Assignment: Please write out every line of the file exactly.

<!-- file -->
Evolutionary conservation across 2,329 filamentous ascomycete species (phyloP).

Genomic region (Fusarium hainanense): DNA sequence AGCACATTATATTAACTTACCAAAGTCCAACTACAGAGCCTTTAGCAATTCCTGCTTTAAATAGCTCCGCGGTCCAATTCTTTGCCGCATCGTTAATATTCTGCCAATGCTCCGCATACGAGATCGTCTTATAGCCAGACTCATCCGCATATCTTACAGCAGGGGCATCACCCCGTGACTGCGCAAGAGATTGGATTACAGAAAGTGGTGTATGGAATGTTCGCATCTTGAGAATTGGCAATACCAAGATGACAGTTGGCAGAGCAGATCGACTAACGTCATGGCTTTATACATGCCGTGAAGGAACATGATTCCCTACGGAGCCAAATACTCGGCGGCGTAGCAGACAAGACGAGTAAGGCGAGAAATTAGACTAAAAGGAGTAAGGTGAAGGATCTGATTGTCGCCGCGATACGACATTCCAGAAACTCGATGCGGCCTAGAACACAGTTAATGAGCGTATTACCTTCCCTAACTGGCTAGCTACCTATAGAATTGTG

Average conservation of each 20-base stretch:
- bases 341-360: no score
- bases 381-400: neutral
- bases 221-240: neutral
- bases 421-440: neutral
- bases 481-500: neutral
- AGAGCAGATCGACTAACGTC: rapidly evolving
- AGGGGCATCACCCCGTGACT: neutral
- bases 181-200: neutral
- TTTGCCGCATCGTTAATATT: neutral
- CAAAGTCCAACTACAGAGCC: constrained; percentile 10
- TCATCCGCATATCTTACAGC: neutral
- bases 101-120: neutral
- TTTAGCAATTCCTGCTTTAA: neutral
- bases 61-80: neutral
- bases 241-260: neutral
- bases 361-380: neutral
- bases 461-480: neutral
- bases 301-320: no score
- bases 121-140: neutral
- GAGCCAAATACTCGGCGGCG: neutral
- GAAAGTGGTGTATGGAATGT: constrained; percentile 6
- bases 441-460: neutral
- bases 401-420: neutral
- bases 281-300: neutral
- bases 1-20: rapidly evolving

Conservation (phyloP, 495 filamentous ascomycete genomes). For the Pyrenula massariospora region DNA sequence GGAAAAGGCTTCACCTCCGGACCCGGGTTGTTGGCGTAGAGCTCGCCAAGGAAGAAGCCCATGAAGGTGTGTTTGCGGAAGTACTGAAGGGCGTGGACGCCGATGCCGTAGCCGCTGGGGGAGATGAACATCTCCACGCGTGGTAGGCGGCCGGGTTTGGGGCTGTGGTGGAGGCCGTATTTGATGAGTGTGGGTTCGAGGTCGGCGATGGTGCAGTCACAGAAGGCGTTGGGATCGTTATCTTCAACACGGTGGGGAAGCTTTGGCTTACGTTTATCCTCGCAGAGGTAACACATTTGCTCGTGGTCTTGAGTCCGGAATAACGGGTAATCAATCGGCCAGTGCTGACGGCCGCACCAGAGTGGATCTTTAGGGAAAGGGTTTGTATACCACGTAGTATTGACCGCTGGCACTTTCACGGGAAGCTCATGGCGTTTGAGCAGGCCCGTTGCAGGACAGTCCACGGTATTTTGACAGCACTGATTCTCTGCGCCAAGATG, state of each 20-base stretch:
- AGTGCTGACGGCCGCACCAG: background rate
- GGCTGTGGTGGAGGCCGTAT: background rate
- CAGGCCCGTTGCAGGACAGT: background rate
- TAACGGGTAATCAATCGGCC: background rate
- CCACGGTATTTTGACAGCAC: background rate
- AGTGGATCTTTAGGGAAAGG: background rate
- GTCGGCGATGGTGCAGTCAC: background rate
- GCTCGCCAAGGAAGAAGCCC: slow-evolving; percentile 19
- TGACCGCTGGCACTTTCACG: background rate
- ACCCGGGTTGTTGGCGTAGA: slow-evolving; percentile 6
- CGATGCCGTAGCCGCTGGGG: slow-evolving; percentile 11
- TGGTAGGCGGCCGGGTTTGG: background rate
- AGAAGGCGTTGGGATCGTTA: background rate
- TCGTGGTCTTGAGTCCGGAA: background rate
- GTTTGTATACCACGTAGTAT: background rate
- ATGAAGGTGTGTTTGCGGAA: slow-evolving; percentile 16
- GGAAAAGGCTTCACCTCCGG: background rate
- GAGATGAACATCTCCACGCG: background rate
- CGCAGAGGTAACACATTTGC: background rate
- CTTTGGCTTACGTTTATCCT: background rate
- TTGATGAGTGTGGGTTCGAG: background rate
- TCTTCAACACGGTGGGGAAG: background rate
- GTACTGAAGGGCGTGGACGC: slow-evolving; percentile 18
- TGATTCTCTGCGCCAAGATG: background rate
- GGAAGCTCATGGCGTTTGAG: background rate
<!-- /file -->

Evolutionary conservation across 2,329 filamentous ascomycete species (phyloP).

Genomic region (Fusarium hainanense): DNA sequence AGCACATTATATTAACTTACCAAAGTCCAACTACAGAGCCTTTAGCAATTCCTGCTTTAAATAGCTCCGCGGTCCAATTCTTTGCCGCATCGTTAATATTCTGCCAATGCTCCGCATACGAGATCGTCTTATAGCCAGACTCATCCGCATATCTTACAGCAGGGGCATCACCCCGTGACTGCGCAAGAGATTGGATTACAGAAAGTGGTGTATGGAATGTTCGCATCTTGAGAATTGGCAATACCAAGATGACAGTTGGCAGAGCAGATCGACTAACGTCATGGCTTTATACATGCCGTGAAGGAACATGATTCCCTACGGAGCCAAATACTCGGCGGCGTAGCAGACAAGACGAGTAAGGCGAGAAATTAGACTAAAAGGAGTAAGGTGAAGGATCTGATTGTCGCCGCGATACGACATTCCAGAAACTCGATGCGGCCTAGAACACAGTTAATGAGCGTATTACCTTCCCTAACTGGCTAGCTACCTATAGAATTGTG

Average conservation of each 20-base stretch:
- bases 341-360: no score
- bases 381-400: neutral
- bases 221-240: neutral
- bases 421-440: neutral
- bases 481-500: neutral
- AGAGCAGATCGACTAACGTC: rapidly evolving
- AGGGGCATCACCCCGTGACT: neutral
- bases 181-200: neutral
- TTTGCCGCATCGTTAATATT: neutral
- CAAAGTCCAACTACAGAGCC: constrained; percentile 10
- TCATCCGCATATCTTACAGC: neutral
- bases 101-120: neutral
- TTTAGCAATTCCTGCTTTAA: neutral
- bases 61-80: neutral
- bases 241-260: neutral
- bases 361-380: neutral
- bases 461-480: neutral
- bases 301-320: no score
- bases 121-140: neutral
- GAGCCAAATACTCGGCGGCG: neutral
- GAAAGTGGTGTATGGAATGT: constrained; percentile 6
- bases 441-460: neutral
- bases 401-420: neutral
- bases 281-300: neutral
- bases 1-20: rapidly evolving

Conservation (phyloP, 495 filamentous ascomycete genomes). For the Pyrenula massariospora region DNA sequence GGAAAAGGCTTCACCTCCGGACCCGGGTTGTTGGCGTAGAGCTCGCCAAGGAAGAAGCCCATGAAGGTGTGTTTGCGGAAGTACTGAAGGGCGTGGACGCCGATGCCGTAGCCGCTGGGGGAGATGAACATCTCCACGCGTGGTAGGCGGCCGGGTTTGGGGCTGTGGTGGAGGCCGTATTTGATGAGTGTGGGTTCGAGGTCGGCGATGGTGCAGTCACAGAAGGCGTTGGGATCGTTATCTTCAACACGGTGGGGAAGCTTTGGCTTACGTTTATCCTCGCAGAGGTAACACATTTGCTCGTGGTCTTGAGTCCGGAATAACGGGTAATCAATCGGCCAGTGCTGACGGCCGCACCAGAGTGGATCTTTAGGGAAAGGGTTTGTATACCACGTAGTATTGACCGCTGGCACTTTCACGGGAAGCTCATGGCGTTTGAGCAGGCCCGTTGCAGGACAGTCCACGGTATTTTGACAGCACTGATTCTCTGCGCCAAGATG, state of each 20-base stretch:
- AGTGCTGACGGCCGCACCAG: background rate
- GGCTGTGGTGGAGGCCGTAT: background rate
- CAGGCCCGTTGCAGGACAGT: background rate
- TAACGGGTAATCAATCGGCC: background rate
- CCACGGTATTTTGACAGCAC: background rate
- AGTGGATCTTTAGGGAAAGG: background rate
- GTCGGCGATGGTGCAGTCAC: background rate
- GCTCGCCAAGGAAGAAGCCC: slow-evolving; percentile 19
- TGACCGCTGGCACTTTCACG: background rate
- ACCCGGGTTGTTGGCGTAGA: slow-evolving; percentile 6
- CGATGCCGTAGCCGCTGGGG: slow-evolving; percentile 11
- TGGTAGGCGGCCGGGTTTGG: background rate
- AGAAGGCGTTGGGATCGTTA: background rate
- TCGTGGTCTTGAGTCCGGAA: background rate
- GTTTGTATACCACGTAGTAT: background rate
- ATGAAGGTGTGTTTGCGGAA: slow-evolving; percentile 16
- GGAAAAGGCTTCACCTCCGG: background rate
- GAGATGAACATCTCCACGCG: background rate
- CGCAGAGGTAACACATTTGC: background rate
- CTTTGGCTTACGTTTATCCT: background rate
- TTGATGAGTGTGGGTTCGAG: background rate
- TCTTCAACACGGTGGGGAAG: background rate
- GTACTGAAGGGCGTGGACGC: slow-evolving; percentile 18
- TGATTCTCTGCGCCAAGATG: background rate
- GGAAGCTCATGGCGTTTGAG: background rate